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pride

[prahyd] /praɪd/
noun
1.
a high or inordinate opinion of one's own dignity, importance, merit, or superiority, whether as cherished in the mind or as displayed in bearing, conduct, etc.
2.
the state or feeling of being proud.
3.
a becoming or dignified sense of what is due to oneself or one's position or character; self-respect; self-esteem.
4.
pleasure or satisfaction taken in something done by or belonging to oneself or believed to reflect credit upon oneself:
civic pride.
5.
something that causes a person or persons to be proud:
His art collection was the pride of the family.
6.
the best of a group, class, society, etc.:
This bull is the pride of the herd.
7.
the most flourishing state or period:
in the pride of adulthood.
8.
mettle in a horse.
9.
Literary. splendor, magnificence, or pomp.
10.
a group of lions.
11.
sexual desire, especially in a female animal.
12.
ornament or adornment.
verb (used with object), prided, priding.
13.
to indulge or plume (oneself) in a feeling of pride (usually followed by on or upon):
She prides herself on her tennis.
Idioms
14.
pride and joy, someone or something cherished, valued, or enjoyed above all others:
Their new grandchild is their pride and joy.
Origin
1000
before 1000; Middle English (noun); Old English prȳde (cognate with Old Norse prȳthi bravery, pomp), derivative of prūd proud
Related forms
prideful, adjective
pridefully, adverb
pridefulness, noun
prideless, adjective
pridelessly, adverb
unprideful, adjective
unpridefully, adverb
Synonyms
1. Pride, conceit, self-esteem, egotism, vanity, vainglory imply an unduly favorable idea of one's own appearance, advantages, achievements, etc., and often apply to offensive characteristics. Pride is a lofty and often arrogant assumption of superiority in some respect: Pride must have a fall. Conceit implies an exaggerated estimate of one's own abilities or attainments, together with pride: blinded by conceit. Self-esteem may imply an estimate of oneself that is higher than that held by others: a ridiculous self-esteem. Egotism implies an excessive preoccupation with oneself or with one's own concerns, usually but not always accompanied by pride or conceit: His egotism blinded him to others' difficulties. Vanity implies self-admiration and an excessive desire to be admired by others: His vanity was easily flattered. Vainglory, somewhat literary, implies an inordinate and therefore empty or unjustified pride: puffed up by vainglory. 5. boast.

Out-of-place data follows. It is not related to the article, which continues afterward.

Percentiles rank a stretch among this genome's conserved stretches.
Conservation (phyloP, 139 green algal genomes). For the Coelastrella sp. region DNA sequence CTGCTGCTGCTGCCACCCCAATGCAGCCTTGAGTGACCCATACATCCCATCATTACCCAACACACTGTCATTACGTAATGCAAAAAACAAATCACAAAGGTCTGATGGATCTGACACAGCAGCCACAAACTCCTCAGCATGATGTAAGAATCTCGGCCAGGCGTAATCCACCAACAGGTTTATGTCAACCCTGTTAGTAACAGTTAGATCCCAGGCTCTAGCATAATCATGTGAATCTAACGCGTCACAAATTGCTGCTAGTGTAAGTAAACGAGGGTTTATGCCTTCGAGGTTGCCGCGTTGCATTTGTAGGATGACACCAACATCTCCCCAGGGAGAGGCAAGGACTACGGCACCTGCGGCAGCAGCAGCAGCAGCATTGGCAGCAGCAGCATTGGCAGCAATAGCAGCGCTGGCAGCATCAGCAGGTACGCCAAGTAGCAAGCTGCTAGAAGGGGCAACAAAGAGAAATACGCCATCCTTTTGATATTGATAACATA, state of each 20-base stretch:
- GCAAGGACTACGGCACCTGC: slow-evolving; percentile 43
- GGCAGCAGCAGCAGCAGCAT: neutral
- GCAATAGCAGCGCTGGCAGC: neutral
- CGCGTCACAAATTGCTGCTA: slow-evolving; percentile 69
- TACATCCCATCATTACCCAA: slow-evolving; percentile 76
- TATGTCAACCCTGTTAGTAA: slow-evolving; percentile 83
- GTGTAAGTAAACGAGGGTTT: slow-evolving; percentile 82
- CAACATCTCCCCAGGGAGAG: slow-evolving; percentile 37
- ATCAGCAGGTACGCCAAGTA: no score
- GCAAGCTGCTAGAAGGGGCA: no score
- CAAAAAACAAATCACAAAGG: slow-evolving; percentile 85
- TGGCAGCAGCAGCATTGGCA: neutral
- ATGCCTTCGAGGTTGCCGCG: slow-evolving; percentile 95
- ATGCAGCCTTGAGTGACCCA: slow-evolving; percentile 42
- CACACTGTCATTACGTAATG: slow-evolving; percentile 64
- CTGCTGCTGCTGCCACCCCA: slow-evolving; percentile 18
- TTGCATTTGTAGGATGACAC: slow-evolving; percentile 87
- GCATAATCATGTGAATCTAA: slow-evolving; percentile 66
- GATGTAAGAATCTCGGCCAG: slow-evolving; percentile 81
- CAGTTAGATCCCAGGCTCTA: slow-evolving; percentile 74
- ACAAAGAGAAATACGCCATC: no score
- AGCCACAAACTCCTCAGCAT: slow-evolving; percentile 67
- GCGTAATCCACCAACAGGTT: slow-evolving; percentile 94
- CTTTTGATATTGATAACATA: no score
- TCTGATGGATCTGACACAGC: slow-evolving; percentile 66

Antonyms
1. humility.
Dictionary.com Unabridged
Based on the Random House Dictionary, © Random House, Inc. 2014.
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British Dictionary definitions for pride fully

pride

/praɪd/
noun
1.
a feeling of honour and self-respect; a sense of personal worth
2.
excessive self-esteem; conceit
3.
a source of pride
4.
satisfaction or pleasure taken in one's own or another's success, achievements, etc (esp in the phrase take (a) pride in)
5.
the better or most superior part of something; flower
6.
the most flourishing time
7.
a group (of lions)
8.
the mettle of a horse; courage; spirit
9.
(archaic) sexual desire, esp in a female animal
10.
(archaic) display, pomp, or splendour
11.
pride of place, the most important position
verb
12.
(transitive; foll by on or upon) to take pride in (oneself) for
13.
(intransitive) to glory or revel (in)
Derived Forms
prideful, adjective
pridefully, adverb
Word Origin
Old English prӯda; related to Latin prodesse to be useful, Old Norse prūthr stately; see proud

Pride

/praɪd/
noun
1.
Thomas. died 1658, English soldier on the Parliamentary side during the Civil War. He expelled members of the Long Parliament hostile to the army (Pride's Purge, 1648) and signed Charles I's death warrant
Collins English Dictionary - Complete & Unabridged 2012 Digital Edition
© William Collins Sons & Co. Ltd. 1979, 1986 © HarperCollins
Publishers 1998, 2000, 2003, 2005, 2006, 2007, 2009, 2012
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Word Origin and History for pride fully

pride

n.

late Old English pryto, Kentish prede, Mercian pride "pride, haughtiness, pomp," from prud (see proud). There is debate whether Scandinavian cognates (Old Norse pryði, Old Swedish prydhe , Danish pryd, etc.) are borrowed from Old French (from Germanic) or from Old English. Meaning "that which makes a person or people most proud" is from c.1300. First applied to groups of lions late 15c., but not commonly so used until c.1930. Paired with prejudice from 1610s.

v.

mid-12c. in the reflexive sense "congratulate (oneself), be proud," c.1200 as "be arrogant, act haughtily," from pride (n.). Related: Prided; priding.

Online Etymology Dictionary, © 2010 Douglas Harper
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Idioms and Phrases with pride fully
The American Heritage® Idioms Dictionary
Copyright © 2002, 2001, 1995 by Houghton Mifflin Company. Published by Houghton Mifflin Company.
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